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We can’t pretend we’re doing enough if we want to give the Great Barrier Reef a chance to survive | Adam Morton
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We can’t pretend we’re doing enough if we want to give the Great Barrier Reef a chance to survive | Adam Morton

What can we do to ensure that we all pay attention? While this is not a new inquiry, it is a valid one, particularly following the announcement that the Great Barrier Reef is experiencing another widespread bleaching event caused by global warming – the fifth one since 2016.

There is no clearer visual demonstration of the climate crisis than what is happening to the reef. It’s a globally unique landmark, made up of thousands of individual reefs and islands and an extraordinary and eccentric array of species. It has been growing into its modern form, spread across an area the size of Italy, for about 8,000 years. People travel from across the planet to witness it. And we can literally see the impact of climate change on it as it changes colour and loses life in real time.

Mass bleaching on the reef was not commonly observed until 1998, however, it has occurred a total of seven times since then. The most recent instances were in 2016, 2017, 2020, 2022, and 2024.

Coral bleaching is a brutal process caused by inflated ocean temperatures. The coral becomes stressed and ejects the tiny marine algae, known as zooxanthellae, that live in its tissue and give most of its colour and energy. With the zooxanthellae gone, the coral starves and its bone-white calcium skeleton becomes visible.

If the high temperature subsides quickly, the coral is able to regenerate. However, if the high temperature persists, the coral will undergo die-off. In extreme situations, the bleaching process is accelerated and the coral dies rapidly. This causes the coral’s bleached, white appearance to turn into a brown, dirty appearance as it becomes overgrown with algae.

This is a typical occurrence during a single event. However, we are no longer in a one-time event situation and the consequences of bleaching are accumulative. The entire reef’s stretch has been greatly impacted at some point since 2016. Coral that undergoes bleaching and survives becomes more prone to disease and less able to withstand future bleaching events.

It seems that this could happen on an annual basis. The previous case of bleaching happened during a La Niña, which brings cooler ocean temperatures. This hints toward bleaching becoming a regular occurrence, if it isn’t already.

There is no unexpected information in this report. In 2018, the Intergovernmental Panel on Climate Change conducted a review of scientific studies and concluded that most tropical coral reefs would vanish even if the rise in global temperatures was kept to 1.5C above pre-industrial levels. They also determined that these reefs would be in great danger with just a 1.2C increase.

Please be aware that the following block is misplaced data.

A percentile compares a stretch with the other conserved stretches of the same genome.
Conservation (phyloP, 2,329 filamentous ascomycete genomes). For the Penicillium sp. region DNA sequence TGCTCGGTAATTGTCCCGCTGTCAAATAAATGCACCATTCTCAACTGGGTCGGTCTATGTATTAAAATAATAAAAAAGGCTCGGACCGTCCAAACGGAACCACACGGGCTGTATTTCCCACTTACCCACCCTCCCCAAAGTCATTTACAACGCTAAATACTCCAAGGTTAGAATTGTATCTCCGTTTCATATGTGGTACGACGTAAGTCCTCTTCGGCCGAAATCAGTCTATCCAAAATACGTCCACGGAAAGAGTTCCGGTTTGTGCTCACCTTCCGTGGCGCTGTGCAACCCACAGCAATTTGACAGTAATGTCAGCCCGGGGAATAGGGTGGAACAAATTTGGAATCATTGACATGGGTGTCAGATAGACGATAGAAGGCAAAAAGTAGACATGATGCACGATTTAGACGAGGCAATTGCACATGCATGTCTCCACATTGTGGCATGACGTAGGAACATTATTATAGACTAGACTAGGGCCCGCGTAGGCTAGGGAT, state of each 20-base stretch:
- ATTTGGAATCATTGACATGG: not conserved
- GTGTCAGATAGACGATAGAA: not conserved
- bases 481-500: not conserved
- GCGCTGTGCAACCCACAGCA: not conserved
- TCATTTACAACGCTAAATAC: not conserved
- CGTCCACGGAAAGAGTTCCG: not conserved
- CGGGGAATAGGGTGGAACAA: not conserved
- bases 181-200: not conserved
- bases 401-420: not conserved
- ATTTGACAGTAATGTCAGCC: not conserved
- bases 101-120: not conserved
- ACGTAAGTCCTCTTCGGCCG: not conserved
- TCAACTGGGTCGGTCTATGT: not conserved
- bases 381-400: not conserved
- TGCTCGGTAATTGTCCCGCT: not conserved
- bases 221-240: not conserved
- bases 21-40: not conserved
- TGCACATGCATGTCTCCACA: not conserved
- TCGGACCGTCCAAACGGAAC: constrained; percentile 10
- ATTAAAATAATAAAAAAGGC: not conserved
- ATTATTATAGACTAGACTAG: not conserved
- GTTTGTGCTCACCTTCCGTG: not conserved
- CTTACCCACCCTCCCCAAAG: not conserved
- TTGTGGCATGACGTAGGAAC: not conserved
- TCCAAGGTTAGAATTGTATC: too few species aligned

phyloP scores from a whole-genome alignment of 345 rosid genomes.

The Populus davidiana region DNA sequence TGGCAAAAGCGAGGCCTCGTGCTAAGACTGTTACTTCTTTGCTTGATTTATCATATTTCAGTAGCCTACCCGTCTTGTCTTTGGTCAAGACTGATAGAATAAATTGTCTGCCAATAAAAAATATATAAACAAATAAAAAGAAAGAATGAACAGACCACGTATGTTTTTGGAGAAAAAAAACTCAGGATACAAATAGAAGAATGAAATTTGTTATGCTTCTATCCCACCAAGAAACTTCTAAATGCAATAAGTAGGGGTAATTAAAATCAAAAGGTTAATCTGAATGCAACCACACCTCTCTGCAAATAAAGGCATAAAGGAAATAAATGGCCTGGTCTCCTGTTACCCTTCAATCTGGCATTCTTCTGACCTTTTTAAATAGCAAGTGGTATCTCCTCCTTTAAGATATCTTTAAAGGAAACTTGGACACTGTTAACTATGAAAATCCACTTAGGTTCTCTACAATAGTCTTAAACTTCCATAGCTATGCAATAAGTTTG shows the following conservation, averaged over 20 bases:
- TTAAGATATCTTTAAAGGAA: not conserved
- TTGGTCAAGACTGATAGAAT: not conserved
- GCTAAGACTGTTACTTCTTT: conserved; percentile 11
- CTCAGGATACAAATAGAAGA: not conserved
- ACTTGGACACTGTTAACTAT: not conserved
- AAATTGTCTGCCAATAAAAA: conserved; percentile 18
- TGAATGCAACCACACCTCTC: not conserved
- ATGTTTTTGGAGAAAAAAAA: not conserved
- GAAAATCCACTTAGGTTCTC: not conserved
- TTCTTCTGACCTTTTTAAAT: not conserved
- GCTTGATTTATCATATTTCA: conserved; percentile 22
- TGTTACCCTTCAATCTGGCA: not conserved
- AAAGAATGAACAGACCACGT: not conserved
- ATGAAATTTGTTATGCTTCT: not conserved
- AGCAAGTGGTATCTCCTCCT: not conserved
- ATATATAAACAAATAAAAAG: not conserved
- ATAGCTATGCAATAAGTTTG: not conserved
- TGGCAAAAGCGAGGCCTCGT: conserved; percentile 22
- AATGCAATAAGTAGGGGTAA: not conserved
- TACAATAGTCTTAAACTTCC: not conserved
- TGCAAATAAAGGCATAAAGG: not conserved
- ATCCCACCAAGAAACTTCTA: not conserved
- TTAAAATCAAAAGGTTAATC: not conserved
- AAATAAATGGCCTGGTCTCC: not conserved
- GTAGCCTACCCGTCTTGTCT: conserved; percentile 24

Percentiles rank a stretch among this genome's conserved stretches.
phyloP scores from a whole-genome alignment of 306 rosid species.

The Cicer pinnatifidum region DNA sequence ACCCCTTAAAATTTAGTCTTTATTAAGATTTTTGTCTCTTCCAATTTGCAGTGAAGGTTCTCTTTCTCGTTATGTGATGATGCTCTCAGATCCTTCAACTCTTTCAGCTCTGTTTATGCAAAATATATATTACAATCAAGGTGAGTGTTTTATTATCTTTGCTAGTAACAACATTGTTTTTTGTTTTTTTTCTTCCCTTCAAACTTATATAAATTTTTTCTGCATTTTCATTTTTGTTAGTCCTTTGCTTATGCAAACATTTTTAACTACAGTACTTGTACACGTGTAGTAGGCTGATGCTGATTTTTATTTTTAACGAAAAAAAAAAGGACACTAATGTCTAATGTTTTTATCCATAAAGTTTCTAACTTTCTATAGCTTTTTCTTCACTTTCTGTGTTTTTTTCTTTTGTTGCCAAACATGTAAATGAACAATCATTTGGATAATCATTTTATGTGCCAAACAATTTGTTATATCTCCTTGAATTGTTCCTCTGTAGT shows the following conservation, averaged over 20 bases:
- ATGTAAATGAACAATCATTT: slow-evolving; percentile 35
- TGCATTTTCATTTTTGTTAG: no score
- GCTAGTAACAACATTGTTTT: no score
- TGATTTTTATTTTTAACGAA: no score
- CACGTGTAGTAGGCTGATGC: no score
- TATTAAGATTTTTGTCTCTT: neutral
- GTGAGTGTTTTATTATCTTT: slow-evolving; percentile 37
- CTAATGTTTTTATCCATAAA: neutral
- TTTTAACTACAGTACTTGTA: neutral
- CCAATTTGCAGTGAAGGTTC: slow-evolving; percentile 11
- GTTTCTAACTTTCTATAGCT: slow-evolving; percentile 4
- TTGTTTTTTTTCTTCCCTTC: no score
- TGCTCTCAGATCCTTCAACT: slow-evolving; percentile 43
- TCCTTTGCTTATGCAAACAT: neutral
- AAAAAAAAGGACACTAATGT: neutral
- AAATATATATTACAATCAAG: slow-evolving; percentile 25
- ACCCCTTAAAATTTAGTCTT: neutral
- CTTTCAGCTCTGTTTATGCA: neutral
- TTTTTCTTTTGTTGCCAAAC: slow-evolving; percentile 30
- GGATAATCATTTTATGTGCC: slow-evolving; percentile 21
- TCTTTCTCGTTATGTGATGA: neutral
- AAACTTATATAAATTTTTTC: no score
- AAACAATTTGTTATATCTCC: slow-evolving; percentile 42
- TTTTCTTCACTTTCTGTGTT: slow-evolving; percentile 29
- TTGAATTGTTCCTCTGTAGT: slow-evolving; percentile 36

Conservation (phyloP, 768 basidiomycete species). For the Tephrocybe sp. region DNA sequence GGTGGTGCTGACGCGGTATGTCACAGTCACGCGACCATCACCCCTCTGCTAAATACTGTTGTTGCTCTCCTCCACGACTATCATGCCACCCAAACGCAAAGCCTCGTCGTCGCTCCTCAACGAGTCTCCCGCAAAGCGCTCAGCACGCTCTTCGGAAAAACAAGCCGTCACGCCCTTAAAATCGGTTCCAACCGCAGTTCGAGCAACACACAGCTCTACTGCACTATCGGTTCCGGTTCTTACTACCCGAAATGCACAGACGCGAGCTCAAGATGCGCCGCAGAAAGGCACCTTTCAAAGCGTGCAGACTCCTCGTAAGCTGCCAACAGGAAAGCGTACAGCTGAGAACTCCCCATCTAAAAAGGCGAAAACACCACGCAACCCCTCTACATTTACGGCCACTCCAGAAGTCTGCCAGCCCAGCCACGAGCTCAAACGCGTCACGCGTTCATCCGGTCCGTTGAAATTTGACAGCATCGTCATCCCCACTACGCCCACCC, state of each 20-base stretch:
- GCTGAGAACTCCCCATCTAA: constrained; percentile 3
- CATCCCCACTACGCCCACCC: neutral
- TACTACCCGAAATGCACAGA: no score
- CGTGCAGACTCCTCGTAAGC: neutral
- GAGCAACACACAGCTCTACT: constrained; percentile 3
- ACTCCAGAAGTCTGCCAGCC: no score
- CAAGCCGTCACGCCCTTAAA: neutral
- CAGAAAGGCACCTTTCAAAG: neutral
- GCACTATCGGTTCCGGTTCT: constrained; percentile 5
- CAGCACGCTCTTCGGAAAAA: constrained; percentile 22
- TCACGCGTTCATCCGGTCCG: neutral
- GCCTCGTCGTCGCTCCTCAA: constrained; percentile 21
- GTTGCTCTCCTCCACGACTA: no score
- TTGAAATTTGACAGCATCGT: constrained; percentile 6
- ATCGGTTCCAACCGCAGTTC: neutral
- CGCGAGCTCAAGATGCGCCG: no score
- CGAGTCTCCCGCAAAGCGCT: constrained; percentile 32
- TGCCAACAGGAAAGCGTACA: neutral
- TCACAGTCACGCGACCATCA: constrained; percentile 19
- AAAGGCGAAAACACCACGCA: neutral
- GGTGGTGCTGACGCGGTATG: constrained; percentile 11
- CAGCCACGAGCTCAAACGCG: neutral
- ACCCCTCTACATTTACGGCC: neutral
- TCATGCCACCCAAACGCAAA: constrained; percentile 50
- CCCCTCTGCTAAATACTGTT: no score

The average temperature of the Earth has already reached this point and ocean temperatures, specifically, are increasing rapidly. Ocean temperatures have been at their highest recorded levels for approximately one year.

The current observations of the reef are indicative of a worldwide occurrence. According to the US Coral Reef Watch program, the Earth is on the brink of a fourth major coral bleaching event, which will impact reefs in the Pacific, Atlantic, and potentially the Indian Ocean.

However, despite efforts to combat it, false information continues to spread. There are individuals in Australia, often funded by wealthy climate change deniers in the mining sector, who argue that the Great Barrier Reef is not at risk. They elevate a few dissenting voices over overwhelming evidence from both national and international sources. It is probable that this will persist in the near future.

The truth is that the reef is not deceased – there are still lively corals and diverse ecosystems to be observed by visitors – but a transformation is taking place, and the outlook is grim.

The Great Barrier Reef Marine Park Authority has completed about two-thirds of their aerial surveys in the past few weeks, covering a significant portion of the reef’s length. Additional aerial and underwater surveys are still to be conducted.

The current heat stress on the reef’s southern and central regions is the most severe it has ever been, and it is the second worst in the northern areas. This is causing significant damage to shallow water corals, some of which have taken centuries to grow.

How will you utilize this information? While not everyone may have the opportunity to visit, the reef is definitely worth experiencing if possible. It continues to be a marvel. However, we must acknowledge that our current actions as a nation may not be sufficient in preserving its magnificence for future generations.

Rewording: It is evident that Australia alone cannot rescue the reef. However, it is difficult to argue that other countries should take on a larger role when Australia still has a target of reducing emissions that aligns with a global temperature increase of approximately 2C. This level is one that scientists project would result in the loss of 99% of tropical reefs.

It becomes even more challenging when there is no defined strategy for gradually discontinuing the creation of new coal and gas projects, and many discussions suggest that these actions have no effect on the environment. This is proven false by the damage to the reef.

Source: theguardian.com